Originally published on December 6, 1999 and brought to you today as a time capsule.
The World Intellectual Property Organization, a group charged with reviewing some of the less complex allegations of “cyber-squatting” — or bad faith registrations of domain names to extort profit from those trademark holders wishing to utilize to those names — received its first request last week for arbitration of an international Internet domain name dispute.
The first dispute accepted by WIPO, just a day after its new domain namearbitration rules took effect, involves an Internet site registered withMelbourne IT, one of the first five companies granted domain nameregistration powers by the Internet Corporation for Assigned Names and Numbers (ICANN).
WIPO says it will withhold the names of the parties involved in the dispute until it releases its final decision in the case.
Under current WIPO rules, the case is expected to be resolved within 45 days.
Aiming For Fast Results
WIPO says it has implemented a “uniform and mandatory” resolution system of addressing cases of alleged cyber-squatting, with “streamlined, quick and cost-effective procedures to review multiple claims and eliminate cases of clear abuse of trademark holders’ rights.”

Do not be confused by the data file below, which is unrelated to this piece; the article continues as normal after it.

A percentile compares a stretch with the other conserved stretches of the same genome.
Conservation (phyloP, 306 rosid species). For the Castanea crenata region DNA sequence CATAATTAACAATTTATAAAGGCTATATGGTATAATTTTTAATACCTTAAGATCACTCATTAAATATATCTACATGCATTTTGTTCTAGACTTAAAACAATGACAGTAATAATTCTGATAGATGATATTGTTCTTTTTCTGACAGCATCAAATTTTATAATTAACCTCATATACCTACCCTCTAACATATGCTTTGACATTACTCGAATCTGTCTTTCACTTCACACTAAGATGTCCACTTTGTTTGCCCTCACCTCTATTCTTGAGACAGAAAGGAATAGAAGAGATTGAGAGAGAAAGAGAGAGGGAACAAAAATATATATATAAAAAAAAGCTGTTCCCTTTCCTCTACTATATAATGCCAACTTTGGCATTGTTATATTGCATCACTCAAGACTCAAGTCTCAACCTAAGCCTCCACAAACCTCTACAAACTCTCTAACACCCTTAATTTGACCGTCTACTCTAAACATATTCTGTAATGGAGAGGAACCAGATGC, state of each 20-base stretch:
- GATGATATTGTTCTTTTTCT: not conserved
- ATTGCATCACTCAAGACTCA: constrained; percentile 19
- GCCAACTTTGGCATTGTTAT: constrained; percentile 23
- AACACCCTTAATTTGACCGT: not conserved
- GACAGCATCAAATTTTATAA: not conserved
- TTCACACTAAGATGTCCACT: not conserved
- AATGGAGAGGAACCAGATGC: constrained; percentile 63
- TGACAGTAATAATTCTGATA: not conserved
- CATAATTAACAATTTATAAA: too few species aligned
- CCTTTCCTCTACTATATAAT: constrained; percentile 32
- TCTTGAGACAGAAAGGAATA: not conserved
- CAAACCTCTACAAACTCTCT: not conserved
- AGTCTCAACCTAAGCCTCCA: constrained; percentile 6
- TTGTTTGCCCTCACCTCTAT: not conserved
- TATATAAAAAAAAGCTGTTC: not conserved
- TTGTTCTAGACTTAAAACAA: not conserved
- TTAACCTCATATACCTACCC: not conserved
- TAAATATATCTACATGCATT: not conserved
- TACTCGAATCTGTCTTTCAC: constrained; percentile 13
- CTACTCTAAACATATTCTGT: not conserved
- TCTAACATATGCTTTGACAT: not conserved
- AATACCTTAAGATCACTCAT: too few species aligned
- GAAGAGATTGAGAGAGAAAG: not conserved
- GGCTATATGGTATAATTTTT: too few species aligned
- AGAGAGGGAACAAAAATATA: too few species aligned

Fees for the dispute-resolution service run far below typical legal fees to pursue such cases in court, WIPO argues, charging $1,000 (US$) for examination of up to five separate claims and $1,500 for six to 10 claims. Beyond that number, the WIPO arbitration board will set a fee, the group said.
The WIPO Dispute Resolution Service allows entities to file claims online through its Web site to help speed the process and keep costs down.
“There is a great deal of misconception about the rights and wrongs and dos and don’ts of the Internet. This system will help bring some clarity in a relatively quick and cheap manner,” said WIPO assistant director general Francis Gurry.
The dispute resolution process is an offshoot of rules set by ICANN in late October. All registrars of top-level domain names using the dot-com, dot-net and dot-org suffixes are subject to arbitration rulings by WIPO as of December 1st, except America Online, the Name IT Corp. and Network Solutions, Inc. Those companies must comply with WIPO rules by January 3rd.
Information Center Too
The WIPO Dispute Resolution Service is more than just an arbitrator, however. In an effort to cut down on the instances of cyber-squatting and similar Internet trademark disputes, the organization has also set up several information services. The group’s Domain Name Advisory Service, for example, provides WIPO staff to work with domain name registrars around the world to establish their own procedures to avoid domain name disputes.
WIPO staff members are currently helping companies in the United States, Japan and several Latin American and European countries to develop dispute avoidance and resolution systems.
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